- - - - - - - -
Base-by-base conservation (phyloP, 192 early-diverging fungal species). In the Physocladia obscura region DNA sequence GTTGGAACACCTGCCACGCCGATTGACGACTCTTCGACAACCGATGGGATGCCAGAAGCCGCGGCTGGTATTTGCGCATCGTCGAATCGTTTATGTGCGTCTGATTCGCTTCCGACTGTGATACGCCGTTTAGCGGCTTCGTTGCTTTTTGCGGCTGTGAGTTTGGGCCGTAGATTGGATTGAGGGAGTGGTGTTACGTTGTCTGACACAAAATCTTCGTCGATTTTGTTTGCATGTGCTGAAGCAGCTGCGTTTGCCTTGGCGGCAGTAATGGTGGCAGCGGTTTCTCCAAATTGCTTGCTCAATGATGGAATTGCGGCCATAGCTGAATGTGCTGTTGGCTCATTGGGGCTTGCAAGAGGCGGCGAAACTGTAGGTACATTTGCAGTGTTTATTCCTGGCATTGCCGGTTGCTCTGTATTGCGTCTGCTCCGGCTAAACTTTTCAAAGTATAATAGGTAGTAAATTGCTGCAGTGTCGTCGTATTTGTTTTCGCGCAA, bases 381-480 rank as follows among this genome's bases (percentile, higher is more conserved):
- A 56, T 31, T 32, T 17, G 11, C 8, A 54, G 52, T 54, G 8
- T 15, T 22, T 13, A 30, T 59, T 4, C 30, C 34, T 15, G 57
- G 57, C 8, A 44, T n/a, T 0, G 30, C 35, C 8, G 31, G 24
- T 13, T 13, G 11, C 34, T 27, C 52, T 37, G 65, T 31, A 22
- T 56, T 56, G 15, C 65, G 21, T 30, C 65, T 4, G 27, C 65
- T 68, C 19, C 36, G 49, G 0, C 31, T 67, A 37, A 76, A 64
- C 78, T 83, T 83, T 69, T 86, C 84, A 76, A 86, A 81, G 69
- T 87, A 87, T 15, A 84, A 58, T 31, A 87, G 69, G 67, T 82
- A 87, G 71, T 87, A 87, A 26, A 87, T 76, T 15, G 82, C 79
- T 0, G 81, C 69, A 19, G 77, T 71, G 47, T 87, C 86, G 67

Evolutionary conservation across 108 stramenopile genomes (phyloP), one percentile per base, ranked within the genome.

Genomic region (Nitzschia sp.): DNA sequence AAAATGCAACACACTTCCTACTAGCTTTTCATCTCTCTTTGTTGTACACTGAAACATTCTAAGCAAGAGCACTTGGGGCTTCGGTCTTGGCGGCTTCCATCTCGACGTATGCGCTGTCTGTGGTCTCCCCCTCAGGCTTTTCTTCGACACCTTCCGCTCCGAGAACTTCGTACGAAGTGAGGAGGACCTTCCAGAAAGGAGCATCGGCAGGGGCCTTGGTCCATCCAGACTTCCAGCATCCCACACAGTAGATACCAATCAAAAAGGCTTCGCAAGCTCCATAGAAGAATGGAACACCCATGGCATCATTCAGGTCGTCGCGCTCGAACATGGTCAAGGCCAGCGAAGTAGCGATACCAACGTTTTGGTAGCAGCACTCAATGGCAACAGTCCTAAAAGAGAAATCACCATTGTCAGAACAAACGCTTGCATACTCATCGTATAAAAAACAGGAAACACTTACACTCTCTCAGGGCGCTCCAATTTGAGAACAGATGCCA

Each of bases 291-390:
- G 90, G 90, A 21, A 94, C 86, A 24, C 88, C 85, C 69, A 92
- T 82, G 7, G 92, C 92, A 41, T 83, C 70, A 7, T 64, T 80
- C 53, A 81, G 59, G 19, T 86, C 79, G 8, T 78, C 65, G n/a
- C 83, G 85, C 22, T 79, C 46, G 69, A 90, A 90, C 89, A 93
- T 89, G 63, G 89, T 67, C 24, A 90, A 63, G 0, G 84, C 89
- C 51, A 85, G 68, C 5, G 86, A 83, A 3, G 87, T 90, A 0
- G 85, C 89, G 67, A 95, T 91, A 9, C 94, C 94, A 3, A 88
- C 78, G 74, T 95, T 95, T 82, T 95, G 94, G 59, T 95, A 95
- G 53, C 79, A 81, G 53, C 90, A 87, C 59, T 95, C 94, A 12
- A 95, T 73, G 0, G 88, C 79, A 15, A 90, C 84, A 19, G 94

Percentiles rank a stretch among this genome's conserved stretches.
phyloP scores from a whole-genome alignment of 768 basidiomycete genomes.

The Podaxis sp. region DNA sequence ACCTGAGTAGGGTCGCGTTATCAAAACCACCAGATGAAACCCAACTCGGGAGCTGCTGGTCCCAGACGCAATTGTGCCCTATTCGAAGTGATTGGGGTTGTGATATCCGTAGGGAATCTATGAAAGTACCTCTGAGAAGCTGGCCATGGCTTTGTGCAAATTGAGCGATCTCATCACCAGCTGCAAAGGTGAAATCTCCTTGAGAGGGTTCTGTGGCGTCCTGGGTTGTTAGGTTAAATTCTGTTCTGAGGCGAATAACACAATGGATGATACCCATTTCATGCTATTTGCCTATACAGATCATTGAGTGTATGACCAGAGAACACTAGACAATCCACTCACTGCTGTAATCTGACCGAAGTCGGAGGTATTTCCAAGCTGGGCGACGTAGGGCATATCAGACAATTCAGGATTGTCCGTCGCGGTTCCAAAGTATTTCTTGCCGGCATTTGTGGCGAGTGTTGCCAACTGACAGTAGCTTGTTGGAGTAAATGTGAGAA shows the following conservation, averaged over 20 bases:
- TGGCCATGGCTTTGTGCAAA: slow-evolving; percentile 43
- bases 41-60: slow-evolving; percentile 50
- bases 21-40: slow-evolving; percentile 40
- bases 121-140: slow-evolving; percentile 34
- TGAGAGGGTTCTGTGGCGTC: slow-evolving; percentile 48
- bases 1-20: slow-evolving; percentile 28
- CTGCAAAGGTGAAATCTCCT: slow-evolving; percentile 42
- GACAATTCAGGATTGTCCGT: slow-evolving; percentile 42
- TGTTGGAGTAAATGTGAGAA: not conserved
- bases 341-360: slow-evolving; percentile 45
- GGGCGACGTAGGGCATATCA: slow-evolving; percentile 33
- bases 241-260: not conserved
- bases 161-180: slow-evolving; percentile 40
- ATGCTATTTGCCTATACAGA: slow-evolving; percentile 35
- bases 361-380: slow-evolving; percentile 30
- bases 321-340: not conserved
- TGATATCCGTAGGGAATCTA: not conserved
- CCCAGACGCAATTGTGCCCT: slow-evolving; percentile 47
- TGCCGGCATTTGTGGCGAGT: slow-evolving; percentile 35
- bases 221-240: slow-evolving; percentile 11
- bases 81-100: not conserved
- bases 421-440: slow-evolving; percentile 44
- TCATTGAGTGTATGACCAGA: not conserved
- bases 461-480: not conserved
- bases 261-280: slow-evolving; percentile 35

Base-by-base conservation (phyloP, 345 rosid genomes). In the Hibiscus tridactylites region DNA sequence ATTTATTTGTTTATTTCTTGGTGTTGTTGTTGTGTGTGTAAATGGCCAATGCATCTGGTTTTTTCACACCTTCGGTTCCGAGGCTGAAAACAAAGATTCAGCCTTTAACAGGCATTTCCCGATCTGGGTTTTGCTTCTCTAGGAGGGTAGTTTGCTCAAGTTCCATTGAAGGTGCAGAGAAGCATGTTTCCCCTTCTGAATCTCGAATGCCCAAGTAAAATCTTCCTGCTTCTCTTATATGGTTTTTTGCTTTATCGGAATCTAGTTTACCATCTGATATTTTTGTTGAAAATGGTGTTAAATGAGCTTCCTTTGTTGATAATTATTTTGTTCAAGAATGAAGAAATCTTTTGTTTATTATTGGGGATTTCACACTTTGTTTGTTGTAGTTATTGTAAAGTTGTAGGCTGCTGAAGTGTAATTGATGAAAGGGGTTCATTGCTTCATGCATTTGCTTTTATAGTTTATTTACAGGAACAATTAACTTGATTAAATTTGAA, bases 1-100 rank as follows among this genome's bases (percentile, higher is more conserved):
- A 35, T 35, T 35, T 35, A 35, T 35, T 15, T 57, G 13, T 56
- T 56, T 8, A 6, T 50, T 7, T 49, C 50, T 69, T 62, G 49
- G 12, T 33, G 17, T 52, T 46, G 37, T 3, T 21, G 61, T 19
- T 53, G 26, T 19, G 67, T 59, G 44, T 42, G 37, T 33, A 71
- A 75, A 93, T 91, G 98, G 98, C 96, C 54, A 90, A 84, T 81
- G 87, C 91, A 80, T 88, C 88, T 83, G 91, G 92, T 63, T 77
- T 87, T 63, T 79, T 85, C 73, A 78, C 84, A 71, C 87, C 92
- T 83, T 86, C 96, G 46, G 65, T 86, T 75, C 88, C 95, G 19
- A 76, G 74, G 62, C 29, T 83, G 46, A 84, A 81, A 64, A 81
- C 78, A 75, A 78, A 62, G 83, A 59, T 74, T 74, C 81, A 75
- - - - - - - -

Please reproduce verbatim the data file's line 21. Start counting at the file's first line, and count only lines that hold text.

- G 85, C 89, G 67, A 95, T 91, A 9, C 94, C 94, A 3, A 88